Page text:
Spammers have perfected the art of subverting Microsoft's popular rich text format [RTF] document files to evade malware detection, Cisco's Talos security engineering group has found.
Talos analysed an email spam campaign that aims to distribute the Loki Bot password stealer, and found that the attachment carrying the malware was only detected by three out 45 scanning engines at Google's VirusTotal service.
The malware is currently being sent to millions of users around the world, with most of the emails containing a fake invoice attachment, an RTF file.
Although the RTF file contains an old exploit from 2012 that takes advantage of Microsoft's object linking and embedding (OLE) technology to carry malware that's executed when users open the email attachment, it is succesfully evading security software.
The attackers have "gone out of their way" to alter the RTF file with several modifications and make it more difficult for scanning engines to analyse it.
This includes removing the correct RTF header in the file, and replacing it with one from a portable network graphics (PNG) image.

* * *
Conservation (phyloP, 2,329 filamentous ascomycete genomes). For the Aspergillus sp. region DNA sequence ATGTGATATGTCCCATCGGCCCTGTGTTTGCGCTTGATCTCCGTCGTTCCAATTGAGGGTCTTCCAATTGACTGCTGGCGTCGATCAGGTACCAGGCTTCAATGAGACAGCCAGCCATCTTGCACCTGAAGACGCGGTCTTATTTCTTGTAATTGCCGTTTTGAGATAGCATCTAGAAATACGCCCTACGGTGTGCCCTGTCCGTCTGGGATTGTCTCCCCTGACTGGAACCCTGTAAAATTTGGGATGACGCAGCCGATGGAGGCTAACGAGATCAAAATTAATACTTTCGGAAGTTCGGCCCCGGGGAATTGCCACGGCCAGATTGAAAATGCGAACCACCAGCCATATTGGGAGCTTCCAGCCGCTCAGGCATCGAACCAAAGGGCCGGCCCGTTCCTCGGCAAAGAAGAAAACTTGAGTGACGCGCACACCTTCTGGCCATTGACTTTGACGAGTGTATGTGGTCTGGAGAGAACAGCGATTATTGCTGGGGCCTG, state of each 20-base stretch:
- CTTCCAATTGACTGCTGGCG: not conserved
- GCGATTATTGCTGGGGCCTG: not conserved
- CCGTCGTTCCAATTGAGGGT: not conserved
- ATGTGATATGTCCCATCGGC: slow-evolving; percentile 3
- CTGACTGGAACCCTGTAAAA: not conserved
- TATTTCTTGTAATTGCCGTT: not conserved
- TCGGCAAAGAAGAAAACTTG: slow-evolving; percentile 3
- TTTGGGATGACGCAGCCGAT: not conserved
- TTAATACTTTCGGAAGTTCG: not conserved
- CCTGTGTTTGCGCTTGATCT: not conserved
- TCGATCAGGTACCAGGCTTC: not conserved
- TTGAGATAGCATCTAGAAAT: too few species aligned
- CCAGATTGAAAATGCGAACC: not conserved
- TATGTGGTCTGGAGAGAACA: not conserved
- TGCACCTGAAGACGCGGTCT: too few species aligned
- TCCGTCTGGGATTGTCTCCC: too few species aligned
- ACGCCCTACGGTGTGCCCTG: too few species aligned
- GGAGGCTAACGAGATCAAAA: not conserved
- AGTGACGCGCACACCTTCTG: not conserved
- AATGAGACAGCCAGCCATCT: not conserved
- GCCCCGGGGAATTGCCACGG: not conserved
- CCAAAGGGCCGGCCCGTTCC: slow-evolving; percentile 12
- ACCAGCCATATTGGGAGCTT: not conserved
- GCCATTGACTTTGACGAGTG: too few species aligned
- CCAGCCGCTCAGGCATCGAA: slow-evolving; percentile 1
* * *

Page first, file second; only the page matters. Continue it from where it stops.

Several other malformations are added, including random ASCII and hexadecimal characters which are ignored by Microsoft applications, but deceive file scanning security software.
Talos said the malicious RTF files drop a Windows binary onto users' computers and execute it.
The binary contains the Loki Bot password stealer, and attempts to contact its control and command domain paneltestghelp.xyz.
Talos did not say who it believes is behind the malware distribution campaign; the C&C domain is registered with a Florida, United States address and is currently active on a server connected to a network in Panama.